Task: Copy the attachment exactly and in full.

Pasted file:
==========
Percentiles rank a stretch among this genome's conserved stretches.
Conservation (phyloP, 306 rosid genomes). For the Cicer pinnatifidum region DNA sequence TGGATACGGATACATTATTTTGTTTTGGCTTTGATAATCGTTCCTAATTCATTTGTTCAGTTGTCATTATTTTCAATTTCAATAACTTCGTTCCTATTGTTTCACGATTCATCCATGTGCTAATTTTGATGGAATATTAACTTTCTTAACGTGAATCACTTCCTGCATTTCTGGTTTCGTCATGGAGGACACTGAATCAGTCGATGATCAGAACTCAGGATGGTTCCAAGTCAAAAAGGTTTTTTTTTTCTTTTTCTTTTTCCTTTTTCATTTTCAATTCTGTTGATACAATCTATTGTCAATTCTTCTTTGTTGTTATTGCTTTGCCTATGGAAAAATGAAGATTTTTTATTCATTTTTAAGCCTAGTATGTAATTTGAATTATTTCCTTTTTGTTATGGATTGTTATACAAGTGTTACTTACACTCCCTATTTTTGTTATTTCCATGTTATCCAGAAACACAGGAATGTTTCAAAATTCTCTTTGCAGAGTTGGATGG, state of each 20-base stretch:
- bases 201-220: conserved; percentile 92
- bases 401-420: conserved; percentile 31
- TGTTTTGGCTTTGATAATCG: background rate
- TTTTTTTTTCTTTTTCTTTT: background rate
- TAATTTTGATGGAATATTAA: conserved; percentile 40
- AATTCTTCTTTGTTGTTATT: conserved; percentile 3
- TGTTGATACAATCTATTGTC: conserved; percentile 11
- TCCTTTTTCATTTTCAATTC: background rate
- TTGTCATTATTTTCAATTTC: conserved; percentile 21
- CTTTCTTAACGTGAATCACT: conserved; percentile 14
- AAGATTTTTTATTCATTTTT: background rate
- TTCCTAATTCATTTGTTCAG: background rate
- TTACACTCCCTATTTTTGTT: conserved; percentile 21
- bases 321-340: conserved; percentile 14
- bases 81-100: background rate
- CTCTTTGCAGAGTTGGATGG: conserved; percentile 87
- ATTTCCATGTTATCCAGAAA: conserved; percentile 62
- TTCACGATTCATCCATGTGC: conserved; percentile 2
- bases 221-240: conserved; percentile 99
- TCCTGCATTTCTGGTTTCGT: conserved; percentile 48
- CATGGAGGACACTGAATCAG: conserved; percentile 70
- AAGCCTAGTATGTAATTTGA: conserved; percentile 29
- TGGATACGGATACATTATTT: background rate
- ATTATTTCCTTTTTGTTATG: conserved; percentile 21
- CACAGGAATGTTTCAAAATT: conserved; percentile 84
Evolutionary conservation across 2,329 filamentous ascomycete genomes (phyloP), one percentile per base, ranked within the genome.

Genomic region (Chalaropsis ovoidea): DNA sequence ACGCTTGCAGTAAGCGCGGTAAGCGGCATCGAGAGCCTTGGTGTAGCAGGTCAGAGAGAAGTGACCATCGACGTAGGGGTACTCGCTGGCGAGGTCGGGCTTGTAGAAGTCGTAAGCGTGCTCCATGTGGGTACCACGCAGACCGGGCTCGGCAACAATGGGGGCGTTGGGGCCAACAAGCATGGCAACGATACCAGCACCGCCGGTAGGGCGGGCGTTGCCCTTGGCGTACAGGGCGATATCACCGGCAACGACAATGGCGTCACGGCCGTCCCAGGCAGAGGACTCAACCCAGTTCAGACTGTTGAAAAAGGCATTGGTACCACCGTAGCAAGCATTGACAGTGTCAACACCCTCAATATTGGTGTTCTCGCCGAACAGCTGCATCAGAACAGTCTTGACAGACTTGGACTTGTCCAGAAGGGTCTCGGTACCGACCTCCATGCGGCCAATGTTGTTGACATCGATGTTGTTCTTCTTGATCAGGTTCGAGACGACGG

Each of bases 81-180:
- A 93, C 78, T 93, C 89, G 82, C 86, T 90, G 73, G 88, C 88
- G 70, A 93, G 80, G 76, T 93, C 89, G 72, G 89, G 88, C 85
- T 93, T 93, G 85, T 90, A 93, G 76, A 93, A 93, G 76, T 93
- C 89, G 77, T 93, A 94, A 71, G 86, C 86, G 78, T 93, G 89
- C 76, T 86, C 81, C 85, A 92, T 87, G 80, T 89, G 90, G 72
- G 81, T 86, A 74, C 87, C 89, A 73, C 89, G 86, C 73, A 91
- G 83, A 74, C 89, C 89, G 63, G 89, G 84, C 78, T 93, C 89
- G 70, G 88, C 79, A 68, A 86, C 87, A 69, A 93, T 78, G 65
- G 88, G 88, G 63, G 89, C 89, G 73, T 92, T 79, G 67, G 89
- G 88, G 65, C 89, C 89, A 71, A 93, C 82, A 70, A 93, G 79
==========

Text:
Percentiles rank a stretch among this genome's conserved stretches.
Conservation (phyloP, 306 rosid genomes). For the Cicer pinnatifidum region DNA sequence TGGATACGGATACATTATTTTGTTTTGGCTTTGATAATCGTTCCTAATTCATTTGTTCAGTTGTCATTATTTTCAATTTCAATAACTTCGTTCCTATTGTTTCACGATTCATCCATGTGCTAATTTTGATGGAATATTAACTTTCTTAACGTGAATCACTTCCTGCATTTCTGGTTTCGTCATGGAGGACACTGAATCAGTCGATGATCAGAACTCAGGATGGTTCCAAGTCAAAAAGGTTTTTTTTTTCTTTTTCTTTTTCCTTTTTCATTTTCAATTCTGTTGATACAATCTATTGTCAATTCTTCTTTGTTGTTATTGCTTTGCCTATGGAAAAATGAAGATTTTTTATTCATTTTTAAGCCTAGTATGTAATTTGAATTATTTCCTTTTTGTTATGGATTGTTATACAAGTGTTACTTACACTCCCTATTTTTGTTATTTCCATGTTATCCAGAAACACAGGAATGTTTCAAAATTCTCTTTGCAGAGTTGGATGG, state of each 20-base stretch:
- bases 201-220: conserved; percentile 92
- bases 401-420: conserved; percentile 31
- TGTTTTGGCTTTGATAATCG: background rate
- TTTTTTTTTCTTTTTCTTTT: background rate
- TAATTTTGATGGAATATTAA: conserved; percentile 40
- AATTCTTCTTTGTTGTTATT: conserved; percentile 3
- TGTTGATACAATCTATTGTC: conserved; percentile 11
- TCCTTTTTCATTTTCAATTC: background rate
- TTGTCATTATTTTCAATTTC: conserved; percentile 21
- CTTTCTTAACGTGAATCACT: conserved; percentile 14
- AAGATTTTTTATTCATTTTT: background rate
- TTCCTAATTCATTTGTTCAG: background rate
- TTACACTCCCTATTTTTGTT: conserved; percentile 21
- bases 321-340: conserved; percentile 14
- bases 81-100: background rate
- CTCTTTGCAGAGTTGGATGG: conserved; percentile 87
- ATTTCCATGTTATCCAGAAA: conserved; percentile 62
- TTCACGATTCATCCATGTGC: conserved; percentile 2
- bases 221-240: conserved; percentile 99
- TCCTGCATTTCTGGTTTCGT: conserved; percentile 48
- CATGGAGGACACTGAATCAG: conserved; percentile 70
- AAGCCTAGTATGTAATTTGA: conserved; percentile 29
- TGGATACGGATACATTATTT: background rate
- ATTATTTCCTTTTTGTTATG: conserved; percentile 21
- CACAGGAATGTTTCAAAATT: conserved; percentile 84
Evolutionary conservation across 2,329 filamentous ascomycete genomes (phyloP), one percentile per base, ranked within the genome.

Genomic region (Chalaropsis ovoidea): DNA sequence ACGCTTGCAGTAAGCGCGGTAAGCGGCATCGAGAGCCTTGGTGTAGCAGGTCAGAGAGAAGTGACCATCGACGTAGGGGTACTCGCTGGCGAGGTCGGGCTTGTAGAAGTCGTAAGCGTGCTCCATGTGGGTACCACGCAGACCGGGCTCGGCAACAATGGGGGCGTTGGGGCCAACAAGCATGGCAACGATACCAGCACCGCCGGTAGGGCGGGCGTTGCCCTTGGCGTACAGGGCGATATCACCGGCAACGACAATGGCGTCACGGCCGTCCCAGGCAGAGGACTCAACCCAGTTCAGACTGTTGAAAAAGGCATTGGTACCACCGTAGCAAGCATTGACAGTGTCAACACCCTCAATATTGGTGTTCTCGCCGAACAGCTGCATCAGAACAGTCTTGACAGACTTGGACTTGTCCAGAAGGGTCTCGGTACCGACCTCCATGCGGCCAATGTTGTTGACATCGATGTTGTTCTTCTTGATCAGGTTCGAGACGACGG

Each of bases 81-180:
- A 93, C 78, T 93, C 89, G 82, C 86, T 90, G 73, G 88, C 88
- G 70, A 93, G 80, G 76, T 93, C 89, G 72, G 89, G 88, C 85
- T 93, T 93, G 85, T 90, A 93, G 76, A 93, A 93, G 76, T 93
- C 89, G 77, T 93, A 94, A 71, G 86, C 86, G 78, T 93, G 89
- C 76, T 86, C 81, C 85, A 92, T 87, G 80, T 89, G 90, G 72
- G 81, T 86, A 74, C 87, C 89, A 73, C 89, G 86, C 73, A 91
- G 83, A 74, C 89, C 89, G 63, G 89, G 84, C 78, T 93, C 89
- G 70, G 88, C 79, A 68, A 86, C 87, A 69, A 93, T 78, G 65
- G 88, G 88, G 63, G 89, C 89, G 73, T 92, T 79, G 67, G 89
- G 88, G 65, C 89, C 89, A 71, A 93, C 82, A 70, A 93, G 79